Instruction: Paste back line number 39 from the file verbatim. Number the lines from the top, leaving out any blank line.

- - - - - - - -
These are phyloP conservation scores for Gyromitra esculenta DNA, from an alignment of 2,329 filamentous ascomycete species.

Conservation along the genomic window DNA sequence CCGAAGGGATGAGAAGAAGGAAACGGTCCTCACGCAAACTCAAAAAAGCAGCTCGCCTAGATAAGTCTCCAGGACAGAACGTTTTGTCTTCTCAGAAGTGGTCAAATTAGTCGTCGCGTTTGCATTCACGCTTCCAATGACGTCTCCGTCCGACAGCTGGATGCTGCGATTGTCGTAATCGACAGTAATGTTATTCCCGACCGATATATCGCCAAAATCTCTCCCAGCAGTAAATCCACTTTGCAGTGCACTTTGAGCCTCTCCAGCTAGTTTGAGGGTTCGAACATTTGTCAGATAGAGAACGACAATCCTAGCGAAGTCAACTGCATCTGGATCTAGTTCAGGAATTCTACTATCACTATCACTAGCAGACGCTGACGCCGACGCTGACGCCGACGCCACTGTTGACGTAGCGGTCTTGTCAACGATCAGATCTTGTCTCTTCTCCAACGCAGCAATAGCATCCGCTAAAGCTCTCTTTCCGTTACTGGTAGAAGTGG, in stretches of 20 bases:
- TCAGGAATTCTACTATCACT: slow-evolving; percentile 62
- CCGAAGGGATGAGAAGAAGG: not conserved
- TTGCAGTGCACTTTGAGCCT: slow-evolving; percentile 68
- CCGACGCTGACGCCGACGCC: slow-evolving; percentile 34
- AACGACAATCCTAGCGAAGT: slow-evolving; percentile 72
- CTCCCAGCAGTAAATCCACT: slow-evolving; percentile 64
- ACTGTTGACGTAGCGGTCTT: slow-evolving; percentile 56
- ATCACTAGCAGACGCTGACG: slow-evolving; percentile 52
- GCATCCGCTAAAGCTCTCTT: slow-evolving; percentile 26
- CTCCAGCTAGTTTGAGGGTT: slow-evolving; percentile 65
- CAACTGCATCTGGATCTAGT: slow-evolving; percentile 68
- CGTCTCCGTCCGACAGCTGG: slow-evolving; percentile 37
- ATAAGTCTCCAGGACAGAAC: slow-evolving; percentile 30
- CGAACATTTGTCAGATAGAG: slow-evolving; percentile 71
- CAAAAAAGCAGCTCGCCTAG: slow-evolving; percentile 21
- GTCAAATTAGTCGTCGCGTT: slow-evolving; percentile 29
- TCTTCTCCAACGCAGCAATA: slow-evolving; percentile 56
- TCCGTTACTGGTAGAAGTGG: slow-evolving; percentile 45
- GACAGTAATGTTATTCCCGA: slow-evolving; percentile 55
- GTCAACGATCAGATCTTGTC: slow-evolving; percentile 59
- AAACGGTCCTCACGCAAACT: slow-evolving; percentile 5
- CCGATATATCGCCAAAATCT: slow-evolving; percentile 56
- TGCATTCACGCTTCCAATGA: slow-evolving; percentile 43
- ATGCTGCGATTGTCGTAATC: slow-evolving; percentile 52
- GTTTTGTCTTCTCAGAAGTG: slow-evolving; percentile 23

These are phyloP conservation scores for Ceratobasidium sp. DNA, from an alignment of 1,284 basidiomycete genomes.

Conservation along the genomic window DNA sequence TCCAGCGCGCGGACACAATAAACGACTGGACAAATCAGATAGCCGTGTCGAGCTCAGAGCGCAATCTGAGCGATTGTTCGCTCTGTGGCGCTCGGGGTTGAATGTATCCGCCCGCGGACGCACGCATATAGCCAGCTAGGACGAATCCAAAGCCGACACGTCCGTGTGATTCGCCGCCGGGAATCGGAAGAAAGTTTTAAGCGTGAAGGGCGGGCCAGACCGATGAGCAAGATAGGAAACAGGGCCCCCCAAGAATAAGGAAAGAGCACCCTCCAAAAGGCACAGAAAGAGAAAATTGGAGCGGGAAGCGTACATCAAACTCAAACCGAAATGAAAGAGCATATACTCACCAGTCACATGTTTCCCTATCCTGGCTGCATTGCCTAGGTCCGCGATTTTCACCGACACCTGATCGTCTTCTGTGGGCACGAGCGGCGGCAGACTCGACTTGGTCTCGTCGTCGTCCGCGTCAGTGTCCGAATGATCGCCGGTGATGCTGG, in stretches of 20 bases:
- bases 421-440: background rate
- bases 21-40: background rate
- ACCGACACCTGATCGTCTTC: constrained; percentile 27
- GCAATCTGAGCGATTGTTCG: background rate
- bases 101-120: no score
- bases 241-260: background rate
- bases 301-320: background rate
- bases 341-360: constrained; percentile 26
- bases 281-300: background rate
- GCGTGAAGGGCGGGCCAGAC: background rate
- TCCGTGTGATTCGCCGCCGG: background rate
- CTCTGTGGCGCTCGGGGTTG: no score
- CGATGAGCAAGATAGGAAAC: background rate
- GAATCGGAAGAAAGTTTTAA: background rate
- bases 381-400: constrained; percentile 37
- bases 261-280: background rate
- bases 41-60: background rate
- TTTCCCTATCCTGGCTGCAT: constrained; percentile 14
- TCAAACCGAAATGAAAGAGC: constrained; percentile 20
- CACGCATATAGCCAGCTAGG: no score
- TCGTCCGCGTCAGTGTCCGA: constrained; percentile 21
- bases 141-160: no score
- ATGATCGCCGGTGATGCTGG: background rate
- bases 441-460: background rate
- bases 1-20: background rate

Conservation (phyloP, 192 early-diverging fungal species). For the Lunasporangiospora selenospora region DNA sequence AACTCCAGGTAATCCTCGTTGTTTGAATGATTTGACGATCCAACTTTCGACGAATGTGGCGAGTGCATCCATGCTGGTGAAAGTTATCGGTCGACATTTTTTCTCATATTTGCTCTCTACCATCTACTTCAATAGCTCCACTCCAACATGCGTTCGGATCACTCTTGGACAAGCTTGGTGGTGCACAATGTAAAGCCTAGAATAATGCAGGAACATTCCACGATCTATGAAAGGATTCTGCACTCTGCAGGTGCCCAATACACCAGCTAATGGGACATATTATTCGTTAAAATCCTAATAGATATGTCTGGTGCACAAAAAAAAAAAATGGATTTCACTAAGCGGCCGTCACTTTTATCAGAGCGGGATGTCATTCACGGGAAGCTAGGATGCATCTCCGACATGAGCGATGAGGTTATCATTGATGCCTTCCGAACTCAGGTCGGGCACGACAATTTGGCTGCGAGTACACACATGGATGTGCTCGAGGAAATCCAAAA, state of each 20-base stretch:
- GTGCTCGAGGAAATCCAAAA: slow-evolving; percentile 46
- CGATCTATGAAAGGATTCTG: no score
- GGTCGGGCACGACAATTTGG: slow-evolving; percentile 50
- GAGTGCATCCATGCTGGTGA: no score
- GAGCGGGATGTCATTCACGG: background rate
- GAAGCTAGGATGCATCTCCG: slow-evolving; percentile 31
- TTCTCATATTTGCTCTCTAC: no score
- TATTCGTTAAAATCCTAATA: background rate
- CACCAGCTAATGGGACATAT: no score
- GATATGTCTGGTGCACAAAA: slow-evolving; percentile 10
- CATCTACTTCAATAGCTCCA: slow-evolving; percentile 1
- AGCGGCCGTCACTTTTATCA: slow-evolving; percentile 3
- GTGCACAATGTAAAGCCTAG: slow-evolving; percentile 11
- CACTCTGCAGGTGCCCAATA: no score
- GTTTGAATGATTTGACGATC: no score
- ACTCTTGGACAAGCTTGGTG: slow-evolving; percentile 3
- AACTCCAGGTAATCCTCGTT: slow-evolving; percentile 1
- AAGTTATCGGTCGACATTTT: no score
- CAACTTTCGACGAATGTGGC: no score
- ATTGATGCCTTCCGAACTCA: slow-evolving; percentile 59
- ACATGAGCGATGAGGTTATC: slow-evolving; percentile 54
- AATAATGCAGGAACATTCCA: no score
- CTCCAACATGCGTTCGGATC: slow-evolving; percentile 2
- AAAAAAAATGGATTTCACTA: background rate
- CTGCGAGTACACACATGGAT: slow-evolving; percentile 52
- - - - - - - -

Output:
- GCGTGAAGGGCGGGCCAGAC: background rate